This advice immediately made sense to me. I realized the ways I had failed to support others in my own life who had grieved by offering platitudes and general statements rather than being more active and supportive. Paula wasn’t trying to shame me; she was just informing me what helps most.

“Make a plan. Issue an invitation – those are more useful,” she told me and encouraged me to share the information with others as well.

“Most people are reticent to follow-up or ask for something in response, to ‘let me know how I can help.’ For many, it is easier to connect while doing something –

  • Driving in car
  • Doing dishes
  • Doing other activities
  • Sharing events

“If it’s all about talking, it might not appeal to kids as that is not everyone’s cup of tea,” Paula said.

“You can also let adult loved ones know to let you know, and keep you in the loop if they feel she is struggling,” she told me, and while it’s important not to “intrude on her privacy you can let others know – if it seems she doesn’t want to trouble me – please trouble me,” she suggested by letting them know, “You want to know.”

She was aware of how much has changed as a result of the COVID pandemic. “So much of the other structures (in life) are gone,” Paula said, “but more family time is one benefit for some.”

She suggested I focus on what is coming next for my daughter and that is getting ready for college. “The transition to college is a big deal,” she said, and asked, “Are there ways to still process it together? What does she want for her dorm room? Imagine with her – what would she like/not like and join her in this fun and planning now.”

She reminded me that it’s impossible to plan for every possible life event, and that trying to do so can be misattuned, but that attending to what is near and soon is doable. “In this way, you are PRE-LOADING a shared experience so if your health is not robust enough to walk around the Charles River, for example, in the future she can remember stuff together that you both did and you can, even if not feeling/doing well, share photos and texts of that time,” she explained.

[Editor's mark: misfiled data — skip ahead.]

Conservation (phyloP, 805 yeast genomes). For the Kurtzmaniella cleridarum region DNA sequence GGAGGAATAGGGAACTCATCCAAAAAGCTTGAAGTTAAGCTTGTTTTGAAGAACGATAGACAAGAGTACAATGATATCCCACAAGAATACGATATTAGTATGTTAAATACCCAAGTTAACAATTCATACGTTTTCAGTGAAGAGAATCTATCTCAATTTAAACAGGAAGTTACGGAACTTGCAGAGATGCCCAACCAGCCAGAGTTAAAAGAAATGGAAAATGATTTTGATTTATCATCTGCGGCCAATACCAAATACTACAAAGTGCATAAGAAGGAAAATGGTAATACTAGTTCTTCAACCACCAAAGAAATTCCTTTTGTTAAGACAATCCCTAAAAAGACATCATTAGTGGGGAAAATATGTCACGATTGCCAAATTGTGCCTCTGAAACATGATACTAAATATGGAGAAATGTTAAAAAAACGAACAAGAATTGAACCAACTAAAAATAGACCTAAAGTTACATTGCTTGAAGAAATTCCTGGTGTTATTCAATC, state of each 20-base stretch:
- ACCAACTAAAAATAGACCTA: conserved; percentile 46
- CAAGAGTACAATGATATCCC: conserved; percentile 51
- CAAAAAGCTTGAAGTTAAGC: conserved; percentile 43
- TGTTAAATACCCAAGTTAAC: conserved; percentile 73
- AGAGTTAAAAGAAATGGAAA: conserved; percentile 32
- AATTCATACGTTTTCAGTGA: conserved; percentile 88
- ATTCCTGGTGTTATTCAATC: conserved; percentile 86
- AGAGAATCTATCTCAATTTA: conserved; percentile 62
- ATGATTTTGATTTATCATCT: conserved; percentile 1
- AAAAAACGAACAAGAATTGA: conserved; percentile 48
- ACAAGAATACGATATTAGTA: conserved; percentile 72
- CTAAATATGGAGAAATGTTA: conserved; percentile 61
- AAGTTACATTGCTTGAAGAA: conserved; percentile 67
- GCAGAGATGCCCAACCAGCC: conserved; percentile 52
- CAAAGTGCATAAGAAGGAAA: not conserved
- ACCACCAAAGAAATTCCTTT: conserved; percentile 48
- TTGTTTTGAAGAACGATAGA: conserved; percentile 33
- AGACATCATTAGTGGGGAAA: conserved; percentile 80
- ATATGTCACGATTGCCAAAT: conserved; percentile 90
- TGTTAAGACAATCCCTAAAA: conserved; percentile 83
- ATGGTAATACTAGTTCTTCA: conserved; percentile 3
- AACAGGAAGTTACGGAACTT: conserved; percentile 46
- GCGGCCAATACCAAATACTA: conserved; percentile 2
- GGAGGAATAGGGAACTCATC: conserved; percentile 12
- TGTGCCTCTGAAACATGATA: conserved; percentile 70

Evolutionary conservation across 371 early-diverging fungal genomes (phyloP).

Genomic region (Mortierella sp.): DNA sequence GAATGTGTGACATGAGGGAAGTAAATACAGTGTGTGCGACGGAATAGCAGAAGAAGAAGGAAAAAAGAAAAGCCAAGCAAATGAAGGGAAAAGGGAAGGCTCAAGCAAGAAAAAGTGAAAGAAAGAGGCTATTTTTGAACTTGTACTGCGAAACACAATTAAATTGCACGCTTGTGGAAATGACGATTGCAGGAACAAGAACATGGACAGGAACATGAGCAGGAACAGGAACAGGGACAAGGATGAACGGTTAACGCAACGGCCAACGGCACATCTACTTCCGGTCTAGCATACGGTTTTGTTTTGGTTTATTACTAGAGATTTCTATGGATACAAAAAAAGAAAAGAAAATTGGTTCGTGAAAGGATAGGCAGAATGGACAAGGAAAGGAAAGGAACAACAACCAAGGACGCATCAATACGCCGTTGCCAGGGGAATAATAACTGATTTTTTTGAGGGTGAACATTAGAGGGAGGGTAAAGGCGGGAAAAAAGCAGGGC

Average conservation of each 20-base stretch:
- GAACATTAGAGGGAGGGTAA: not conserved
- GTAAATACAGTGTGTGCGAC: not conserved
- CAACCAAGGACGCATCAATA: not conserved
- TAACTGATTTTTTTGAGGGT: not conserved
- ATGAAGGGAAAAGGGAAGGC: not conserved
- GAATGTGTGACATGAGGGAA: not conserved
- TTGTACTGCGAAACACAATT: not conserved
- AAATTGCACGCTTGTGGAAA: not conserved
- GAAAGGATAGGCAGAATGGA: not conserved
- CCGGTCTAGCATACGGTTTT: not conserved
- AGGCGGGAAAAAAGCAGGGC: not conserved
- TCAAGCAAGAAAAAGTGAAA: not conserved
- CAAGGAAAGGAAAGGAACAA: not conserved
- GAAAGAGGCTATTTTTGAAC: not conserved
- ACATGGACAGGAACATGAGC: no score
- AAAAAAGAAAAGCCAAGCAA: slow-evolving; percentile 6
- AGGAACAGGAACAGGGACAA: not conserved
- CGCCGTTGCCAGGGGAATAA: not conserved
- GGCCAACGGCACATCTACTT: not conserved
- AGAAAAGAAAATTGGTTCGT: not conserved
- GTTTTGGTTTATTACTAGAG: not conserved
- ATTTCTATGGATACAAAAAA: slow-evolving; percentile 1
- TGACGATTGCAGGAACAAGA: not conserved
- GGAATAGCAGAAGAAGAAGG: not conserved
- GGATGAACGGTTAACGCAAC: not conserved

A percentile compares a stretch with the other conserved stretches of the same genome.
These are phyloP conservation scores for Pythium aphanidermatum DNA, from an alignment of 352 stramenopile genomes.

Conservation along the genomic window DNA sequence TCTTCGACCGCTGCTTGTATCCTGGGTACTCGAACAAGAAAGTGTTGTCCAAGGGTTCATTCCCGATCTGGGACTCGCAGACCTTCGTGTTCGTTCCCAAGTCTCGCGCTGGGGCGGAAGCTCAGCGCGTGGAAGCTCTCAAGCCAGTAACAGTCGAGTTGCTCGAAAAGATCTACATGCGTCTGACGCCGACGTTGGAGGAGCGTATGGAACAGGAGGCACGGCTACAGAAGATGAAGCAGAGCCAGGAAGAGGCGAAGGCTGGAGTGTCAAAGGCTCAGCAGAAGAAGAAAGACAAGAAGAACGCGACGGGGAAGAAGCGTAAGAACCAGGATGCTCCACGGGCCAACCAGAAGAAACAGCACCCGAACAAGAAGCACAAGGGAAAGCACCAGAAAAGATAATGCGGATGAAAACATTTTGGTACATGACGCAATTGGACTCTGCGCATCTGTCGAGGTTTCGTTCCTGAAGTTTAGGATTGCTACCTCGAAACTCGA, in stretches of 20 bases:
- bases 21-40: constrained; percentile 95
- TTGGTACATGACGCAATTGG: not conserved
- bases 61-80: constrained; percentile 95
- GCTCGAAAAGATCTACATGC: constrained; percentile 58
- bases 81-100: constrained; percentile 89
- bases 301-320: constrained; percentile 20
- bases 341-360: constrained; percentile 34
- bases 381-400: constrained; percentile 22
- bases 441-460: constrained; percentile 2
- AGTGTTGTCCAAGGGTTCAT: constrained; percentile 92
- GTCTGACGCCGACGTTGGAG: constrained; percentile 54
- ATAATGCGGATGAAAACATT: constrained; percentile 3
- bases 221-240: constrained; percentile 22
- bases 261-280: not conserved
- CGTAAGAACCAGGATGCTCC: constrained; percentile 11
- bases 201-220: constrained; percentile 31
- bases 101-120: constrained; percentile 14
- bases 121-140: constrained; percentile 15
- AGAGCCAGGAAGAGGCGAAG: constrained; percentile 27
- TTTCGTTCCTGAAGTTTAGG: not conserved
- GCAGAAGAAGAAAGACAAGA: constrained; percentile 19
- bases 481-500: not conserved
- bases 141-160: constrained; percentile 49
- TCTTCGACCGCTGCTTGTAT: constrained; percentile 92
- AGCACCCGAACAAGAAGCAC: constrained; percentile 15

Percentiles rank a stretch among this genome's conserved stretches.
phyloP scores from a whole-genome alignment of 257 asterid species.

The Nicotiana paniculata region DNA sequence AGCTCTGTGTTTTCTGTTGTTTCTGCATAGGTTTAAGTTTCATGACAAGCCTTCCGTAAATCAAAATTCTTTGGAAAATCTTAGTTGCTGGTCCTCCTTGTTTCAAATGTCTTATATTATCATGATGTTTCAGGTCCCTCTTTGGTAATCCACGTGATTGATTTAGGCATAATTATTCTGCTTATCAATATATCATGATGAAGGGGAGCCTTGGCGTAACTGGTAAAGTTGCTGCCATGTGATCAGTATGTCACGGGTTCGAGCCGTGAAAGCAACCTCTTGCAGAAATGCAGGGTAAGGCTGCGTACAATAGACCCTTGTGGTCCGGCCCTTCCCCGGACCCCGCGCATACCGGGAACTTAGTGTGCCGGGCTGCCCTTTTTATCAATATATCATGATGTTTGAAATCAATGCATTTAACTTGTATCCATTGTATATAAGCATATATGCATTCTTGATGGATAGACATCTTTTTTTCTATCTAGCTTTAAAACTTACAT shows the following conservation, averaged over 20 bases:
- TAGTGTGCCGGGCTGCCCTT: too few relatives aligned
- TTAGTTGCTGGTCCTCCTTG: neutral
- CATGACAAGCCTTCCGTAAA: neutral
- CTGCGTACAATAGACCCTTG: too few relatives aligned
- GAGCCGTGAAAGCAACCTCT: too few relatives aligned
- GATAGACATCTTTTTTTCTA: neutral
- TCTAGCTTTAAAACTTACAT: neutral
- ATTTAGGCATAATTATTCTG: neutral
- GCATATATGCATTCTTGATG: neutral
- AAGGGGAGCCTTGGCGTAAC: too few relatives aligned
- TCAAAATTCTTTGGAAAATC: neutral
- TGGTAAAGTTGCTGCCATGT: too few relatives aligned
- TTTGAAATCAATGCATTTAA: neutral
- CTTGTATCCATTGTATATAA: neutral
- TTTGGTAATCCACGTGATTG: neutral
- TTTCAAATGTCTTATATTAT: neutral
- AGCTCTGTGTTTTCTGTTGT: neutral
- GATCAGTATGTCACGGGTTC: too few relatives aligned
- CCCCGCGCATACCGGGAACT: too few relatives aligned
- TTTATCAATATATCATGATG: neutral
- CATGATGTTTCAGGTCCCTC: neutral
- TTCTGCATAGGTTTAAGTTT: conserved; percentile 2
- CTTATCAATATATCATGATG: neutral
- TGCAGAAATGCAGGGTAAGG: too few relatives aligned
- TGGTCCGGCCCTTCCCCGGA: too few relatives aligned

She told me I didn’t have to try to pre-plan everything, make videos, or buy gifts for all future life events, but instead make sure that the connections I have with loved ones continue for my daughter so that even if I die our relationship, though changed, can stay present and continue.

She also shared some of the lessons she learned over the years. “One last warning depending on how things unfold is that many people get into space where they think and say ‘ it’s not fair that my kid has to go through things,” or “This isn’t fair,’ Paula explained. “Try not to do that and instead try to talk about how many things she has thrived through. Not that it wouldn’t be hard – but convey that you have a lot of confidence in her and how she copes,” she told me.

“One of the things is not uncommon with families is a parent dies, the surviving parent gets controlling or tries to protect the adult child from more pain. Instead remind her, “I hope you get x,y, z – but even if you don’t it’s not the hardest thing you have been through and I have confidence in you,” she told me. “Remember to remind her of her amazing strength and that hard things are not just trauma but that, “really hard changes can result in beautiful things.”

Impact of the PACT Interaction

This one conversation helped me shift my focus from trying to plan for every possible thing that could happen and instead to focus on skills, support, and strengths that my daughter already has. It helped me to hold on to and trust that my daughter is a person who is strong, skilled, capable, competent and that I can even imagine her as o.k., well, and getting her needs met in the future and also helping her find ways to stay connected to me – her mother – even after I am gone. It helped me encourage her to find people and love and nurture and care in multiple forms, to hope and expect for that for her, but also to stop pushing her from the nest and instead to connect and parent with all my heart for as long as we have together.

My soul has been deeply soothed. Even if I decline, get sick, and die, it is possible to imagine a future where my daughter not only experiences pain, grief, and loss but one in which she will happy, well, and whole.

I can encourage and convey confidence while staying connected, and I can help others who love me know how best to love my daughter no matter what happens to me. This is advice that is valuable for all parents not only those of us with life-threatening illnesses.

More about the PACT Program

PACT stands for the Parenting at a Challenging Time program founded and directed by Dr. Paula K. Rauch to offer support to cancer patients who are parents of children who are twenty-fours old or younger. It is “build on the belief that parents are experts on the strengths and needs of their children.” The support is free to all parents treated at Mass General Hospital in Boston. PACT is made up of a five-person team providing parent-driven psycho-educational support.